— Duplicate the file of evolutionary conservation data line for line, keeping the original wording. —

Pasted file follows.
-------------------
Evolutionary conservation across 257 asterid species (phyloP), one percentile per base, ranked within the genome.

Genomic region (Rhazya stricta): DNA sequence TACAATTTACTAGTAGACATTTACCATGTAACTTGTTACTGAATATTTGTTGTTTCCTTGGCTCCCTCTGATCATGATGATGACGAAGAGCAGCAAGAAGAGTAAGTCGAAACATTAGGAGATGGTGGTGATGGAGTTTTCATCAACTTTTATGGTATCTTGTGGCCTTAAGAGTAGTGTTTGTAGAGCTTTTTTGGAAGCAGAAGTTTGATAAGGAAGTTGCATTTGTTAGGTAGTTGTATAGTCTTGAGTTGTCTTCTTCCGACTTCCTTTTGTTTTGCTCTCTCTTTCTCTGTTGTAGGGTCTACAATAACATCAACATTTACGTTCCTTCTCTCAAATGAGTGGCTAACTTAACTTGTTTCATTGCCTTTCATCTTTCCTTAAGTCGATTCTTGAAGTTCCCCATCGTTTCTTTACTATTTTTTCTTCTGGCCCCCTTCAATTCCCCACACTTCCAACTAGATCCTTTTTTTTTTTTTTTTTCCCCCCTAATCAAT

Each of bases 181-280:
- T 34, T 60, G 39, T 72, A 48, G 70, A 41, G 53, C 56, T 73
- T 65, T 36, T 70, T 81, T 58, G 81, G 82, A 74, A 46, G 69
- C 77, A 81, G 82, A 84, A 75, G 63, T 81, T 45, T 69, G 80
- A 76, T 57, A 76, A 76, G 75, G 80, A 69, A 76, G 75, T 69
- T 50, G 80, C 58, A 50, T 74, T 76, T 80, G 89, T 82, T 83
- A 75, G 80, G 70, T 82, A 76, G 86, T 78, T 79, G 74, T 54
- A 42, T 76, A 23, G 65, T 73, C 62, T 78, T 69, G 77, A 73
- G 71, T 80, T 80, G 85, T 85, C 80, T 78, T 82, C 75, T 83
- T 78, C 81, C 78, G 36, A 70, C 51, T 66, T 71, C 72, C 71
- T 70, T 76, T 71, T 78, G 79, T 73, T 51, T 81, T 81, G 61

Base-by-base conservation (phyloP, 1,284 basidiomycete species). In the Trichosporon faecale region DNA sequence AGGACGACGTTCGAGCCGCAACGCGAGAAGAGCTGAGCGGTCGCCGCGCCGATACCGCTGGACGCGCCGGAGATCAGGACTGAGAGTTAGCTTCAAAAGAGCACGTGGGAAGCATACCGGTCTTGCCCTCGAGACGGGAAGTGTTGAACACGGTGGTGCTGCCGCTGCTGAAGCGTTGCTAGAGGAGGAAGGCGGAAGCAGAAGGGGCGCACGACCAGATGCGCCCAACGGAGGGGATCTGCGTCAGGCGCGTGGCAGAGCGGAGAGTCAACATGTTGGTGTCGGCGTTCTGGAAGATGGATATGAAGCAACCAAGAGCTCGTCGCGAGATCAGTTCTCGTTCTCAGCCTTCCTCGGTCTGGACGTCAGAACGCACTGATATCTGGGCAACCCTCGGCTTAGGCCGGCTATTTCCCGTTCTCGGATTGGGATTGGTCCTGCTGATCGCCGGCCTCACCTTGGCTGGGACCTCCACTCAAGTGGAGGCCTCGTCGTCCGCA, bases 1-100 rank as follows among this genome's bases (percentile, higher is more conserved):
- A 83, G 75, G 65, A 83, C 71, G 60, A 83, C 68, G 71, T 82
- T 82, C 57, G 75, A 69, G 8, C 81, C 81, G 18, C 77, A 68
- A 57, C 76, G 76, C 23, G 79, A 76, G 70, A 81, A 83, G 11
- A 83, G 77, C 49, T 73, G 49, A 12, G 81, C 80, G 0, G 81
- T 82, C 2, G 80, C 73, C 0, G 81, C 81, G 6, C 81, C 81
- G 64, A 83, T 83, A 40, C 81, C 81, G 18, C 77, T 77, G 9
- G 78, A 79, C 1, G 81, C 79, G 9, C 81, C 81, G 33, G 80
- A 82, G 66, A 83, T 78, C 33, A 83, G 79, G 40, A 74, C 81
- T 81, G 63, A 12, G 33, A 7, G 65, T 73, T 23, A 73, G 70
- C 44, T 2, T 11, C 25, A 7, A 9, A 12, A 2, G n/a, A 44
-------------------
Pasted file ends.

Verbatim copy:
Evolutionary conservation across 257 asterid species (phyloP), one percentile per base, ranked within the genome.

Genomic region (Rhazya stricta): DNA sequence TACAATTTACTAGTAGACATTTACCATGTAACTTGTTACTGAATATTTGTTGTTTCCTTGGCTCCCTCTGATCATGATGATGACGAAGAGCAGCAAGAAGAGTAAGTCGAAACATTAGGAGATGGTGGTGATGGAGTTTTCATCAACTTTTATGGTATCTTGTGGCCTTAAGAGTAGTGTTTGTAGAGCTTTTTTGGAAGCAGAAGTTTGATAAGGAAGTTGCATTTGTTAGGTAGTTGTATAGTCTTGAGTTGTCTTCTTCCGACTTCCTTTTGTTTTGCTCTCTCTTTCTCTGTTGTAGGGTCTACAATAACATCAACATTTACGTTCCTTCTCTCAAATGAGTGGCTAACTTAACTTGTTTCATTGCCTTTCATCTTTCCTTAAGTCGATTCTTGAAGTTCCCCATCGTTTCTTTACTATTTTTTCTTCTGGCCCCCTTCAATTCCCCACACTTCCAACTAGATCCTTTTTTTTTTTTTTTTTCCCCCCTAATCAAT

Each of bases 181-280:
- T 34, T 60, G 39, T 72, A 48, G 70, A 41, G 53, C 56, T 73
- T 65, T 36, T 70, T 81, T 58, G 81, G 82, A 74, A 46, G 69
- C 77, A 81, G 82, A 84, A 75, G 63, T 81, T 45, T 69, G 80
- A 76, T 57, A 76, A 76, G 75, G 80, A 69, A 76, G 75, T 69
- T 50, G 80, C 58, A 50, T 74, T 76, T 80, G 89, T 82, T 83
- A 75, G 80, G 70, T 82, A 76, G 86, T 78, T 79, G 74, T 54
- A 42, T 76, A 23, G 65, T 73, C 62, T 78, T 69, G 77, A 73
- G 71, T 80, T 80, G 85, T 85, C 80, T 78, T 82, C 75, T 83
- T 78, C 81, C 78, G 36, A 70, C 51, T 66, T 71, C 72, C 71
- T 70, T 76, T 71, T 78, G 79, T 73, T 51, T 81, T 81, G 61

Base-by-base conservation (phyloP, 1,284 basidiomycete species). In the Trichosporon faecale region DNA sequence AGGACGACGTTCGAGCCGCAACGCGAGAAGAGCTGAGCGGTCGCCGCGCCGATACCGCTGGACGCGCCGGAGATCAGGACTGAGAGTTAGCTTCAAAAGAGCACGTGGGAAGCATACCGGTCTTGCCCTCGAGACGGGAAGTGTTGAACACGGTGGTGCTGCCGCTGCTGAAGCGTTGCTAGAGGAGGAAGGCGGAAGCAGAAGGGGCGCACGACCAGATGCGCCCAACGGAGGGGATCTGCGTCAGGCGCGTGGCAGAGCGGAGAGTCAACATGTTGGTGTCGGCGTTCTGGAAGATGGATATGAAGCAACCAAGAGCTCGTCGCGAGATCAGTTCTCGTTCTCAGCCTTCCTCGGTCTGGACGTCAGAACGCACTGATATCTGGGCAACCCTCGGCTTAGGCCGGCTATTTCCCGTTCTCGGATTGGGATTGGTCCTGCTGATCGCCGGCCTCACCTTGGCTGGGACCTCCACTCAAGTGGAGGCCTCGTCGTCCGCA, bases 1-100 rank as follows among this genome's bases (percentile, higher is more conserved):
- A 83, G 75, G 65, A 83, C 71, G 60, A 83, C 68, G 71, T 82
- T 82, C 57, G 75, A 69, G 8, C 81, C 81, G 18, C 77, A 68
- A 57, C 76, G 76, C 23, G 79, A 76, G 70, A 81, A 83, G 11
- A 83, G 77, C 49, T 73, G 49, A 12, G 81, C 80, G 0, G 81
- T 82, C 2, G 80, C 73, C 0, G 81, C 81, G 6, C 81, C 81
- G 64, A 83, T 83, A 40, C 81, C 81, G 18, C 77, T 77, G 9
- G 78, A 79, C 1, G 81, C 79, G 9, C 81, C 81, G 33, G 80
- A 82, G 66, A 83, T 78, C 33, A 83, G 79, G 40, A 74, C 81
- T 81, G 63, A 12, G 33, A 7, G 65, T 73, T 23, A 73, G 70
- C 44, T 2, T 11, C 25, A 7, A 9, A 12, A 2, G n/a, A 44